Europe’s Vega light launcher lifted off late Monday with the European Space Agency’s Proba-V Earth-observation satellite and smaller spacecraft for Vietnam and Estonia, overcoming a weather delay at the Guiana Space Center in French Guiana to go two-for-two in successful launches.
Liftoff into a 1-sec. window came at 11:06 p.m. local time (10:06 p.m. EDT) Monday, following a weather scrub at the same time on May 3.
The Vega, designed to launch small payloads in the 1,500-kg-class to an altitude of 700 km in low Earth or Sun-synchronous orbits, carried the 138-kg Proba-V, the fourth in ESA’s Proba series of spacecraft, built by QinetiQ Space of Belgium.
Its primary mission will be providing daily overviews of global vegetation growth using a version of the vegetation instrument currently flying on the French Spot-4 and Spot-5 Earth observation spacecraft. Proba-V cost €50 million to develop, and was led by Belgium with co-financing from Canada and Luxembourg. It is scheduled to gather data from a Sun-synchronous orbit at an altitude of 820 km inclined at 98.73 deg. over the next 2 1/2-5 years.
Also on board were VNREDSat-1, a 120-kg climate-monitoring satellite built for the Vietnamese Academy of Science and Technology by-Astrium. Developed with €55.8 million ($73 million) in French government financing and $3 million from Vietnam, VNREDSat-1 is the Vega rocket’s first commercial payload. It is designed to observe changes in climate and take measurements that could help meteorologists predict natural disasters during its five-year design life in Sun-synchronous orbit.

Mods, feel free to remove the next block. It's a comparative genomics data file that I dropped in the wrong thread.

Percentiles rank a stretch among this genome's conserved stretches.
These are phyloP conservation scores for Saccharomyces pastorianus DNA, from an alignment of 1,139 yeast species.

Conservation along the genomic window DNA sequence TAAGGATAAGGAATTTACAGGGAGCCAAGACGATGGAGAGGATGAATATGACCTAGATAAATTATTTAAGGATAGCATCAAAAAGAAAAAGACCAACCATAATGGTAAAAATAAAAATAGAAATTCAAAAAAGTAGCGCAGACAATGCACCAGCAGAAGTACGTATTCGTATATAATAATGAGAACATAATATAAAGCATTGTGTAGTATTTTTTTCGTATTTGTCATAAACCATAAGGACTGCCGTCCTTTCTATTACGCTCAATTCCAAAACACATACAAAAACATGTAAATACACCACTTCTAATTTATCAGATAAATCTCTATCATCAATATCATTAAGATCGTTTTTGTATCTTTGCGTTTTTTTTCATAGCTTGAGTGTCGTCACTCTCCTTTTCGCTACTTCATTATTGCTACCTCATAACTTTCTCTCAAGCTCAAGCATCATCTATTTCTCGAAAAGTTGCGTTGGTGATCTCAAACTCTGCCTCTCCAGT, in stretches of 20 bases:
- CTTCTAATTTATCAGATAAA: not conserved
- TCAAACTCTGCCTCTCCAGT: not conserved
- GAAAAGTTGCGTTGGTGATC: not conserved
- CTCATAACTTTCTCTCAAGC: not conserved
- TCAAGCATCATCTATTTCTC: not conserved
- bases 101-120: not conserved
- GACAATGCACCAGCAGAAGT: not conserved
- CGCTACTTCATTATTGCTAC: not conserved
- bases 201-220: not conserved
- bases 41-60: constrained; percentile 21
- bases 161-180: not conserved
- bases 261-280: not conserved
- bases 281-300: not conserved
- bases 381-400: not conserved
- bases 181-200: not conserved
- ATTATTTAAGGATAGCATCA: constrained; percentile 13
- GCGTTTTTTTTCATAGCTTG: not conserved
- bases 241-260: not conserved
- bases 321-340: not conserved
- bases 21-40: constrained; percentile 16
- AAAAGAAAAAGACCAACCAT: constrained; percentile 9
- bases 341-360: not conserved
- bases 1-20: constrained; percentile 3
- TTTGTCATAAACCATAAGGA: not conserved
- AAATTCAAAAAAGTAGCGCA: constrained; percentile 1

Estonia’s first satellite, ESTCube-1, rounded out the payload suite. The 1.05-kg, 10-sq.-cm. cubesat was built by the National University of Tartu in Estonia as a one-year technology demonstration designed to measure and test loads that could be applied to electric solar sails.
Designed to launch small payloads in the 1,500-kg-class to an altitude of 700 km in low Earth or Sun-synchronous orbit, the four-stage Vega is led by prime contractor ELV, a joint venture of Avio and the Italian Space Agency ASI. The rocket’s development was co-financed by France, Germany, Spain, Belgium, the Netherlands, Switzerland and Sweden.